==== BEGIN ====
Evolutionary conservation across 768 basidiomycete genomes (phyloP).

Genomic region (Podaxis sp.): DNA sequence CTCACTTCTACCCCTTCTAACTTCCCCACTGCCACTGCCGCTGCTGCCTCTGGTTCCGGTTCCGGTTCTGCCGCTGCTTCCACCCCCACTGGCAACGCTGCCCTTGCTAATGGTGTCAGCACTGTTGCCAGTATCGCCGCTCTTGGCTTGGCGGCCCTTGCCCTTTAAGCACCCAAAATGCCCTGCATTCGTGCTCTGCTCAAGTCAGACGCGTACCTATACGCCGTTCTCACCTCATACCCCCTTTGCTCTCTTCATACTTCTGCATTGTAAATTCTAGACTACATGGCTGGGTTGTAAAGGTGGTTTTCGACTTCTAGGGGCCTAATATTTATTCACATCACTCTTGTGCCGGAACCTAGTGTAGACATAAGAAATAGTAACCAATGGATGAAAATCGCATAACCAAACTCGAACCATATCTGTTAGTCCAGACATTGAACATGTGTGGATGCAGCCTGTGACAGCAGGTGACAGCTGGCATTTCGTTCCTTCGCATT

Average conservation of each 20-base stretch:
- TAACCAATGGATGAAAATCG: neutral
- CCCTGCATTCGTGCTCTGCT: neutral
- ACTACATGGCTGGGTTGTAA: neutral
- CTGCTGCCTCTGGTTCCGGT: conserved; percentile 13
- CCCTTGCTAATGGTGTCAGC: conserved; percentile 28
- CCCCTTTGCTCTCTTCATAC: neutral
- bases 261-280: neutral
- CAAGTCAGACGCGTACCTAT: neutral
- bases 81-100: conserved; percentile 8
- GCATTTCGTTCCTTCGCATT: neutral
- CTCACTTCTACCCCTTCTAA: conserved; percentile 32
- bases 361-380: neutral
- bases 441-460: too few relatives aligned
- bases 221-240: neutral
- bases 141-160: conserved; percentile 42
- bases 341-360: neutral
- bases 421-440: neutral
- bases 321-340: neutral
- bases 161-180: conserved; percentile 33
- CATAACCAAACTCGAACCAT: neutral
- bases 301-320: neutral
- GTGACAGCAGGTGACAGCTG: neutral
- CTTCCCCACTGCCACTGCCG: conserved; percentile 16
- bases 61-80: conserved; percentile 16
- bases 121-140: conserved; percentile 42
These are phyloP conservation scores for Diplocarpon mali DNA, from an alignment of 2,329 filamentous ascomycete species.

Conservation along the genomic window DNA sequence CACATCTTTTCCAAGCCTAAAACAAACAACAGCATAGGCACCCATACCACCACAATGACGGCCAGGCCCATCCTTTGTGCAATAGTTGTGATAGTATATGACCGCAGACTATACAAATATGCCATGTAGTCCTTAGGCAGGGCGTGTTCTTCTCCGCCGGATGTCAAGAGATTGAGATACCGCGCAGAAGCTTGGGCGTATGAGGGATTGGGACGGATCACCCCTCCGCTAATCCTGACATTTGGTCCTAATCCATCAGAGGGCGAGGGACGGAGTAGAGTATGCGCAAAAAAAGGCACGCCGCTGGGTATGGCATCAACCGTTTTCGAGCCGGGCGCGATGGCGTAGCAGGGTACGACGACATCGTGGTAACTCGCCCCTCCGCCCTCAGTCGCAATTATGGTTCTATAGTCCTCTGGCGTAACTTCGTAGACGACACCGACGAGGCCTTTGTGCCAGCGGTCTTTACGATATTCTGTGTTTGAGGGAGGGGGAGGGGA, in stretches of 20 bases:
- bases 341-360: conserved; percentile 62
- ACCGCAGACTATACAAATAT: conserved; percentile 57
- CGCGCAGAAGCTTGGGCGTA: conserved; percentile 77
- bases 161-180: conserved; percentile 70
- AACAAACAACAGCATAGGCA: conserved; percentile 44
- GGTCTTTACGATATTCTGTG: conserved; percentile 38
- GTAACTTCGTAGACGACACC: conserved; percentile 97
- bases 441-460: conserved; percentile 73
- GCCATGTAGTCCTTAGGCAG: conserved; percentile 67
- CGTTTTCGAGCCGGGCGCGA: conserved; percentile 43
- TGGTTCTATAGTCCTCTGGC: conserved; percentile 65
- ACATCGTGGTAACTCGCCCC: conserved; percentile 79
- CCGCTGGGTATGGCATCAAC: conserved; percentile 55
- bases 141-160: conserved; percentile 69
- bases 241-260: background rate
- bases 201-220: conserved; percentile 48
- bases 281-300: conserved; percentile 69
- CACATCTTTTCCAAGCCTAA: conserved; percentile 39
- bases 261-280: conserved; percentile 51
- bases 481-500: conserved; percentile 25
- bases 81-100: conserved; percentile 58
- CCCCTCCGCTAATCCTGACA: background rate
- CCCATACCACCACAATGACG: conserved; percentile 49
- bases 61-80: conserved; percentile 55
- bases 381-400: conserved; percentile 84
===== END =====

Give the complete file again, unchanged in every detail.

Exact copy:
Evolutionary conservation across 768 basidiomycete genomes (phyloP).

Genomic region (Podaxis sp.): DNA sequence CTCACTTCTACCCCTTCTAACTTCCCCACTGCCACTGCCGCTGCTGCCTCTGGTTCCGGTTCCGGTTCTGCCGCTGCTTCCACCCCCACTGGCAACGCTGCCCTTGCTAATGGTGTCAGCACTGTTGCCAGTATCGCCGCTCTTGGCTTGGCGGCCCTTGCCCTTTAAGCACCCAAAATGCCCTGCATTCGTGCTCTGCTCAAGTCAGACGCGTACCTATACGCCGTTCTCACCTCATACCCCCTTTGCTCTCTTCATACTTCTGCATTGTAAATTCTAGACTACATGGCTGGGTTGTAAAGGTGGTTTTCGACTTCTAGGGGCCTAATATTTATTCACATCACTCTTGTGCCGGAACCTAGTGTAGACATAAGAAATAGTAACCAATGGATGAAAATCGCATAACCAAACTCGAACCATATCTGTTAGTCCAGACATTGAACATGTGTGGATGCAGCCTGTGACAGCAGGTGACAGCTGGCATTTCGTTCCTTCGCATT

Average conservation of each 20-base stretch:
- TAACCAATGGATGAAAATCG: neutral
- CCCTGCATTCGTGCTCTGCT: neutral
- ACTACATGGCTGGGTTGTAA: neutral
- CTGCTGCCTCTGGTTCCGGT: conserved; percentile 13
- CCCTTGCTAATGGTGTCAGC: conserved; percentile 28
- CCCCTTTGCTCTCTTCATAC: neutral
- bases 261-280: neutral
- CAAGTCAGACGCGTACCTAT: neutral
- bases 81-100: conserved; percentile 8
- GCATTTCGTTCCTTCGCATT: neutral
- CTCACTTCTACCCCTTCTAA: conserved; percentile 32
- bases 361-380: neutral
- bases 441-460: too few relatives aligned
- bases 221-240: neutral
- bases 141-160: conserved; percentile 42
- bases 341-360: neutral
- bases 421-440: neutral
- bases 321-340: neutral
- bases 161-180: conserved; percentile 33
- CATAACCAAACTCGAACCAT: neutral
- bases 301-320: neutral
- GTGACAGCAGGTGACAGCTG: neutral
- CTTCCCCACTGCCACTGCCG: conserved; percentile 16
- bases 61-80: conserved; percentile 16
- bases 121-140: conserved; percentile 42
These are phyloP conservation scores for Diplocarpon mali DNA, from an alignment of 2,329 filamentous ascomycete species.

Conservation along the genomic window DNA sequence CACATCTTTTCCAAGCCTAAAACAAACAACAGCATAGGCACCCATACCACCACAATGACGGCCAGGCCCATCCTTTGTGCAATAGTTGTGATAGTATATGACCGCAGACTATACAAATATGCCATGTAGTCCTTAGGCAGGGCGTGTTCTTCTCCGCCGGATGTCAAGAGATTGAGATACCGCGCAGAAGCTTGGGCGTATGAGGGATTGGGACGGATCACCCCTCCGCTAATCCTGACATTTGGTCCTAATCCATCAGAGGGCGAGGGACGGAGTAGAGTATGCGCAAAAAAAGGCACGCCGCTGGGTATGGCATCAACCGTTTTCGAGCCGGGCGCGATGGCGTAGCAGGGTACGACGACATCGTGGTAACTCGCCCCTCCGCCCTCAGTCGCAATTATGGTTCTATAGTCCTCTGGCGTAACTTCGTAGACGACACCGACGAGGCCTTTGTGCCAGCGGTCTTTACGATATTCTGTGTTTGAGGGAGGGGGAGGGGA, in stretches of 20 bases:
- bases 341-360: conserved; percentile 62
- ACCGCAGACTATACAAATAT: conserved; percentile 57
- CGCGCAGAAGCTTGGGCGTA: conserved; percentile 77
- bases 161-180: conserved; percentile 70
- AACAAACAACAGCATAGGCA: conserved; percentile 44
- GGTCTTTACGATATTCTGTG: conserved; percentile 38
- GTAACTTCGTAGACGACACC: conserved; percentile 97
- bases 441-460: conserved; percentile 73
- GCCATGTAGTCCTTAGGCAG: conserved; percentile 67
- CGTTTTCGAGCCGGGCGCGA: conserved; percentile 43
- TGGTTCTATAGTCCTCTGGC: conserved; percentile 65
- ACATCGTGGTAACTCGCCCC: conserved; percentile 79
- CCGCTGGGTATGGCATCAAC: conserved; percentile 55
- bases 141-160: conserved; percentile 69
- bases 241-260: background rate
- bases 201-220: conserved; percentile 48
- bases 281-300: conserved; percentile 69
- CACATCTTTTCCAAGCCTAA: conserved; percentile 39
- bases 261-280: conserved; percentile 51
- bases 481-500: conserved; percentile 25
- bases 81-100: conserved; percentile 58
- CCCCTCCGCTAATCCTGACA: background rate
- CCCATACCACCACAATGACG: conserved; percentile 49
- bases 61-80: conserved; percentile 55
- bases 381-400: conserved; percentile 84